Mary Ann Reid, captain's wife on the East Indiaman Friendship, describes coasting Tasmania (Van Diemen's Land) and sailing to an anchorage in Sydney Cove
[January 1800] As all sails were set, we soon approached the land, and passed a small island, which they called Swilly; it was covered with sea birds, particularly the gannet. As we drew near, each one on board was straining his eyes to behold new wonders on this strange land; some of the prisoners thought they were to be sent on shore, until convinced, that the ship was near 1000 miles from Port Jackson. Agreeably to promise, every man was now let out of irons, but carefully shut up at night, as usual, and only a certain number permitted upon deck, in their turn, in the course of the day.
Notwithstanding our ship was reckoned a dull sailer, we had come upwards of three degrees per day, upon an average, since leaving the Cape, being 128 degrees of longitude in thirty-three days.
In consequence of the wind, we could not come very near the shore the first day, but by the telescope we could see very tall trees rising upon the basis of the hills, and extending to the summits; some smoke was also observed in a small bay, which left no doubt of human beings inhabiting that neighbourhood. Many whales, seals, and porpoises shewed themselves in the course of the day; but the majority on board were too much occupied with the shore to notice them; only as I had stationed myself at the gallery window, I could not help looking at these marine inhabitants sporting in their own element.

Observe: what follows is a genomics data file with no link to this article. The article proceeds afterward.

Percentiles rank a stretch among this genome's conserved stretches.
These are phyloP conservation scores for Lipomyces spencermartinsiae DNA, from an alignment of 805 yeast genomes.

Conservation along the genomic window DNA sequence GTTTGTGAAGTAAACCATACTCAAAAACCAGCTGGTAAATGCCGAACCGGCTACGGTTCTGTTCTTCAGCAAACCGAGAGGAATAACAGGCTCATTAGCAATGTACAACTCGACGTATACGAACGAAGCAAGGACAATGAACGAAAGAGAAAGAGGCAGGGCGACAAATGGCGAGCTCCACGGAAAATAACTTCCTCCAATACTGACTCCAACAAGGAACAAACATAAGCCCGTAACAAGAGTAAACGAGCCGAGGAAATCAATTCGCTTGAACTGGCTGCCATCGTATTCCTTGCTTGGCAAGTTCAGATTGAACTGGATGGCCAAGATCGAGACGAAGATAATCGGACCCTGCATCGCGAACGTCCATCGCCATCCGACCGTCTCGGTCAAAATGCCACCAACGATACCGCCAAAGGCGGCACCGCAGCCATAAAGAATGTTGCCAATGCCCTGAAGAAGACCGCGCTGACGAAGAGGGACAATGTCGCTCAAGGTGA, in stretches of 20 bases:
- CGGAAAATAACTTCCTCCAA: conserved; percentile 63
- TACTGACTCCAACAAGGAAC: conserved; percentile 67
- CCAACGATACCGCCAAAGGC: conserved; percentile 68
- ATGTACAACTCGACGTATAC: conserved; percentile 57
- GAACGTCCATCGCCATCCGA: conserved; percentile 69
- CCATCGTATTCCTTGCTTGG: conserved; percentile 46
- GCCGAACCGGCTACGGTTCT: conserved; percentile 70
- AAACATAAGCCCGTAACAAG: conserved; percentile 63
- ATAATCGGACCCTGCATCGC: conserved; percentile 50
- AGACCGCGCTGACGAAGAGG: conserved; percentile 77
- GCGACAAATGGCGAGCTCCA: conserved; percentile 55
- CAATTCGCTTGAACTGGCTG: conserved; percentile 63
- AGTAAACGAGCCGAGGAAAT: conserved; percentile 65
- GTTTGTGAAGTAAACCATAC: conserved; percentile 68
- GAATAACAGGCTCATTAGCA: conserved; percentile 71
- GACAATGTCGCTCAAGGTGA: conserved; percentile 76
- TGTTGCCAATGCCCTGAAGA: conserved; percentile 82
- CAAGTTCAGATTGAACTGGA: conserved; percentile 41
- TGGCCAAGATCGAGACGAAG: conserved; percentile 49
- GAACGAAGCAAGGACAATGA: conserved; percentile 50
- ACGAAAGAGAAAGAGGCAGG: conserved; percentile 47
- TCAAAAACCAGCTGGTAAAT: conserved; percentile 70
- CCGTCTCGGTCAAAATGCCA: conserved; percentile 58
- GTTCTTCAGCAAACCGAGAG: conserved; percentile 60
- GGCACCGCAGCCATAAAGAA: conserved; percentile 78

During the night we had squally and unsettled weather, which continued for some time, and deprived us for six days of again seeing the land. When in the latitude of 40 degrees south, on account of the great and rough sea which came from the west, minutes were entered in the log-book, recording that it was thought some strait opened in that direction. [This is ascertained to be the case; and Van Dieman’s land to constitute a separate island—See Capt. Flinders’ Voyage, and other surveys—editor of the Asiatic Journal.]
On the 10th land was seen to the west, but at too great a distance to make any observations; but during the night several fires were observed, apparently very near the beach, and next day were were gratified by sailing very near the shore, between Wilson’s Promontory and Cape How, where every part, as well hill as valley, appeared in verdure, with lofty trees interspersed, and as regular did these appear in some places, as if they had been planted by the hand of man. All the telescopes were in requisition, and a good look-out kept, to discover if any natives were visible, but none could be seen; neither any smoke this day. From the favourable state of the wind, it was expected we should reach our port of destination in a few days.
That every thing might be settled with the prisoners, prior to their disembarking, on the 11th they were called, one by one, to know how much money they had given to the chief mate, when their clothing was changed, in Ireland. Some little advances had been made to them while at the Cape, for fruit &c. All was right in their money account, and each man furnished with the amount he should receive when he quitted the ship. There were about thirty of these poor men who could not speak English.